His understanding of religious faith is ultimately one that leads human beings to separate between “us” and “them”, with the latter almost always being the enemy of the former. It doesn’t take much effort to find his ideas validated in popular culture. Whether it is the Taliban in Afghanistan or Religious Fundamentalists in America, there is no shortage of examples regarding how religion can create divisions and hostilities between “us” and “them”. With that being said, I can’t stress enough just how much I disagree with Harari. Unfortunately, he is looking at religion (in my case Christianity) with a short-sighted lens. Yes, there are distorted visions of religious faith that create division and hatred, but the way of Jesus is really the polar opposite.
In the Sermon on the Mount, which is some of the most compelling teaching that the world has ever heard, Jesus says,
“love our enemies and pray for those that persecute you, so that you may be children of your Father in Heaven; for he makes his sun rise on the evil and on the good, and he send rain on the righteous and the unrighteous. For if you love those who love you, what reward do you have? Do not even the tax collectors do the same? And if you greet only your brothers and sisters, what more are you doing than others? Do not even the Gentiles do the same?” (Matthew 5:43-47)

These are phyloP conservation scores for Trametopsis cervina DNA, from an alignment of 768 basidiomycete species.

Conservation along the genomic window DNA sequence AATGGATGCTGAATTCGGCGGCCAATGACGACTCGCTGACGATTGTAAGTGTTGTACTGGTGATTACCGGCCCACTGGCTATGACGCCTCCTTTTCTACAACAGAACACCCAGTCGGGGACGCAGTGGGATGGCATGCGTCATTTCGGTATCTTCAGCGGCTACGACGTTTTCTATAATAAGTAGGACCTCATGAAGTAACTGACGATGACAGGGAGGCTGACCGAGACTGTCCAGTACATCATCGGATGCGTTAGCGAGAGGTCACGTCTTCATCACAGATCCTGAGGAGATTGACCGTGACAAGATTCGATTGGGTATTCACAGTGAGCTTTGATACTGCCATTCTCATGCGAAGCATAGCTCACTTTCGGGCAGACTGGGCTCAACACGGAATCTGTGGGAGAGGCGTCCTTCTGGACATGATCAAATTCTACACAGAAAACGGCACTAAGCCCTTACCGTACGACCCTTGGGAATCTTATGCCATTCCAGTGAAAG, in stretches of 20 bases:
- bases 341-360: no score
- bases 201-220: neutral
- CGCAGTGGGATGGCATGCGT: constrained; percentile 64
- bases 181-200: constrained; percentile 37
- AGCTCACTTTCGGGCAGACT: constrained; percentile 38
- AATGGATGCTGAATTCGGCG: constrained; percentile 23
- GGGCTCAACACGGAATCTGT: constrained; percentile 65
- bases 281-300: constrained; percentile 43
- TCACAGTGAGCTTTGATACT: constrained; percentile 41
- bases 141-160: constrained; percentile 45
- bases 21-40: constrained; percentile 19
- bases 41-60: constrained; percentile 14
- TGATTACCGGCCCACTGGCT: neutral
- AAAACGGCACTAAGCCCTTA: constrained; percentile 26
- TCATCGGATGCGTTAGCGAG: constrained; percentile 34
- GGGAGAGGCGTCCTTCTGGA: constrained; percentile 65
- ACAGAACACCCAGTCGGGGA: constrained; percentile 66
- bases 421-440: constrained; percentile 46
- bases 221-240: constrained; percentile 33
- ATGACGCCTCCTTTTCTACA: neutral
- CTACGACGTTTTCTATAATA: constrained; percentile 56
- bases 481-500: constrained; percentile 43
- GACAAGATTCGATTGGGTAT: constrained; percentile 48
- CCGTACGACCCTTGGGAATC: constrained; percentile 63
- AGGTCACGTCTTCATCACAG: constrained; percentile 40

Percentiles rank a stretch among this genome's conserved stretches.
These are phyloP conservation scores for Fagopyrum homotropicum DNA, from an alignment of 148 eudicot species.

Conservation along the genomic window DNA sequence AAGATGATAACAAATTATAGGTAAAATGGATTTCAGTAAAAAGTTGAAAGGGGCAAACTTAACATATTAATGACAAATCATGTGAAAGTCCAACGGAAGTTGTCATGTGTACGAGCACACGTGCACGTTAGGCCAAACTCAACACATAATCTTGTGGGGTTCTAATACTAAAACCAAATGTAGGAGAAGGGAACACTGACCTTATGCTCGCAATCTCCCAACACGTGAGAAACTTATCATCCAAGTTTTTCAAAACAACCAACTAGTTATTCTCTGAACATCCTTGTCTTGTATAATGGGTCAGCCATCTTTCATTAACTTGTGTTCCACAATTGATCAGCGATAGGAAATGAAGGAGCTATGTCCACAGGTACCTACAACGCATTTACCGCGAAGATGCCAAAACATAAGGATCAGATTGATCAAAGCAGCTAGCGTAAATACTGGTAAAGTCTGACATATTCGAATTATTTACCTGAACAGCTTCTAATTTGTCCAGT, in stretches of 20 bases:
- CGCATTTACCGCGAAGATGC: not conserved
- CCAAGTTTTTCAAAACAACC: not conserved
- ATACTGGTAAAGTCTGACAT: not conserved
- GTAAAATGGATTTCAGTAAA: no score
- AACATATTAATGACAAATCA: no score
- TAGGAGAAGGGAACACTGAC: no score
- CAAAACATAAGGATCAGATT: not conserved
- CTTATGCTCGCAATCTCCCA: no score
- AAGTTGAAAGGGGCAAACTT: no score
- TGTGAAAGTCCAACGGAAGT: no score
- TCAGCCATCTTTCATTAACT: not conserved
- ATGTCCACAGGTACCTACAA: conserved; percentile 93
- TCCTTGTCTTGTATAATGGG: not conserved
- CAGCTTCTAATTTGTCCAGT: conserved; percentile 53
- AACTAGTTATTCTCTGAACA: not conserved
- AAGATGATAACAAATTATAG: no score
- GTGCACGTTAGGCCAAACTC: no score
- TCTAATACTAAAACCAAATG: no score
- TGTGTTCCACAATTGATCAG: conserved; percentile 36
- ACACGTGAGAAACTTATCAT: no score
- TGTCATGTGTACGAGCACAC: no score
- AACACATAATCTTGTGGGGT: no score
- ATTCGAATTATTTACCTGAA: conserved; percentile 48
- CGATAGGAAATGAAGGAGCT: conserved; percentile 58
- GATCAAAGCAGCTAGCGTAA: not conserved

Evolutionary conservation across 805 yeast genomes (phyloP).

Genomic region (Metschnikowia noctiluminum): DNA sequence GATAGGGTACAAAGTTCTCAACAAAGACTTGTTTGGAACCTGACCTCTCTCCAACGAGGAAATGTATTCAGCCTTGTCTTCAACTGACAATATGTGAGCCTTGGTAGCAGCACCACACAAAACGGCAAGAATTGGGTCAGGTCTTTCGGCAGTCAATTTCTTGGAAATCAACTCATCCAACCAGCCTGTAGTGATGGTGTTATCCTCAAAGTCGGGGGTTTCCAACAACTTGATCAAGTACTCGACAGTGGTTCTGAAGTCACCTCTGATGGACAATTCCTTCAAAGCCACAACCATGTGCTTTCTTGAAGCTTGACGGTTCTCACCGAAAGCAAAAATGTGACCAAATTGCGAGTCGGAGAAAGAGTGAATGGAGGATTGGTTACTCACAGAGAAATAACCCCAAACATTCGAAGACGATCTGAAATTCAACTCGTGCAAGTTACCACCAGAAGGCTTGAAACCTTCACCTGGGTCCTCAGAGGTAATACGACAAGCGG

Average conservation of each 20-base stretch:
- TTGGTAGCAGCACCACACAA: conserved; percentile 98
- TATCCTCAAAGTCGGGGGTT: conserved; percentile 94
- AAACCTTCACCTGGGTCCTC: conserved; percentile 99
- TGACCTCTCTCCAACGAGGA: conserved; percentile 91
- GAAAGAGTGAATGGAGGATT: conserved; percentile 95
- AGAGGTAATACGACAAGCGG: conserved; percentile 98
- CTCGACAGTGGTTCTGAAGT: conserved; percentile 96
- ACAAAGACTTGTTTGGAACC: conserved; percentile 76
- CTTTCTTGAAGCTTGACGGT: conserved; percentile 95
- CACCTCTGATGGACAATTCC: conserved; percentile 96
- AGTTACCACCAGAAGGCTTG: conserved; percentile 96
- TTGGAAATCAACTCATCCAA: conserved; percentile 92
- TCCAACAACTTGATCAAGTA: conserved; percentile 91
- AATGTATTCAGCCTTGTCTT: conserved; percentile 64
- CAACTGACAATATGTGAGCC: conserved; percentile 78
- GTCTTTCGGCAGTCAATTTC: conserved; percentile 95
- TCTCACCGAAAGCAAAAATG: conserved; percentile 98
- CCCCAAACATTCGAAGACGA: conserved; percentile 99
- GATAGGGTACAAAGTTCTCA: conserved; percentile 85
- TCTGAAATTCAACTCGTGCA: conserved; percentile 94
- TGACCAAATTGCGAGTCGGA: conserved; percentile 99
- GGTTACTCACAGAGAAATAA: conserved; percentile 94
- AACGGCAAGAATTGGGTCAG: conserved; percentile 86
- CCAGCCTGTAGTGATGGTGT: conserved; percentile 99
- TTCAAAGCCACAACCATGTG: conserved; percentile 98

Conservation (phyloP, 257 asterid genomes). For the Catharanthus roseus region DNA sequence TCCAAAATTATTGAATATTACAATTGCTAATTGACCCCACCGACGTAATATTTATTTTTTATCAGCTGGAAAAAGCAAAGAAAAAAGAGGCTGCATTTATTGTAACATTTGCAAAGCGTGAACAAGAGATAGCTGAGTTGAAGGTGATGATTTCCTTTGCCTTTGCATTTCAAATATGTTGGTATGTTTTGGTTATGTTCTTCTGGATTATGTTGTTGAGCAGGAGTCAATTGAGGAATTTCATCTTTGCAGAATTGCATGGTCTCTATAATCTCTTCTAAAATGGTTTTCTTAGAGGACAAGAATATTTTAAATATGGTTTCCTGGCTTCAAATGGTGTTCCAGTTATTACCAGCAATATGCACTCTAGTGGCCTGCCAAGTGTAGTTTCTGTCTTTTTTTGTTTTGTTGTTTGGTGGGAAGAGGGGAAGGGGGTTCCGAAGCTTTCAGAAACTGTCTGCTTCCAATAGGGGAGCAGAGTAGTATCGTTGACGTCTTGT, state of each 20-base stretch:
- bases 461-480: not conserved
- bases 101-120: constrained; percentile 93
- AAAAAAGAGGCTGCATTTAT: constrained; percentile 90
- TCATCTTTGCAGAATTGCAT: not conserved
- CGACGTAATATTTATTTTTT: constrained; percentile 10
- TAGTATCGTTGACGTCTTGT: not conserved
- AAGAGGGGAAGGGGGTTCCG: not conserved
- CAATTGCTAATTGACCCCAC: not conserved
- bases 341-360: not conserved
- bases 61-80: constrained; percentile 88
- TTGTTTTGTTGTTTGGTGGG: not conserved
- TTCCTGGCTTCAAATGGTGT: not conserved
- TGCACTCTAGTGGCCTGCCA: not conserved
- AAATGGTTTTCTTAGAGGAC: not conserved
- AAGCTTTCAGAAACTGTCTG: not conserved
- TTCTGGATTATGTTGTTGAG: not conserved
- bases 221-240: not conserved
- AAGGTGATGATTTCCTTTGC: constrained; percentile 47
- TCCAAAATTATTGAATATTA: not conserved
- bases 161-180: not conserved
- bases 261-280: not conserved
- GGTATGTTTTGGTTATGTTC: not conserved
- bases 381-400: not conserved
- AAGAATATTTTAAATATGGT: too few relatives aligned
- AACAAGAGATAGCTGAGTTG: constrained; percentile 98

Far from being a way that separates and creates division, those of us who follow Jesus are called to love….everyone. In a technical sense, yes, Harari is correct that there is still an “us” and “them”. But it isn’t assigned in a way that divides us. There is an “us” who follow Jesus and a “them” that we are called to love because they too are created in the image of God. I don’t know about you, but I am confident that this way of seeing the world could enable us to solve a great number of our problems. There are hundreds of other examples I could give from the life of Jesus where he teaches and lives out the reality that his way is a universal one that unites all people through the love of God. Think about the parable of the Good Samaritan or the story of Jesus’ interaction with Zaccheus the Tax Collector. Each of these prolific examples shows us how faith at its best is a compelling source of good in the world. It is true that Christians don’t always get it right, God knows we mess it up regularly enough that people like Harari think the world is better off without us. But I really can’t believe that anyone who reads the teachings of Jesus would argue that he doesn’t show us a better and more authentic way of being human. Every time I read the stories of Jesus, I continue to be amazed at the possibilities inherent in the life that is all around us. His way leads us to be better to ourselves and to each other.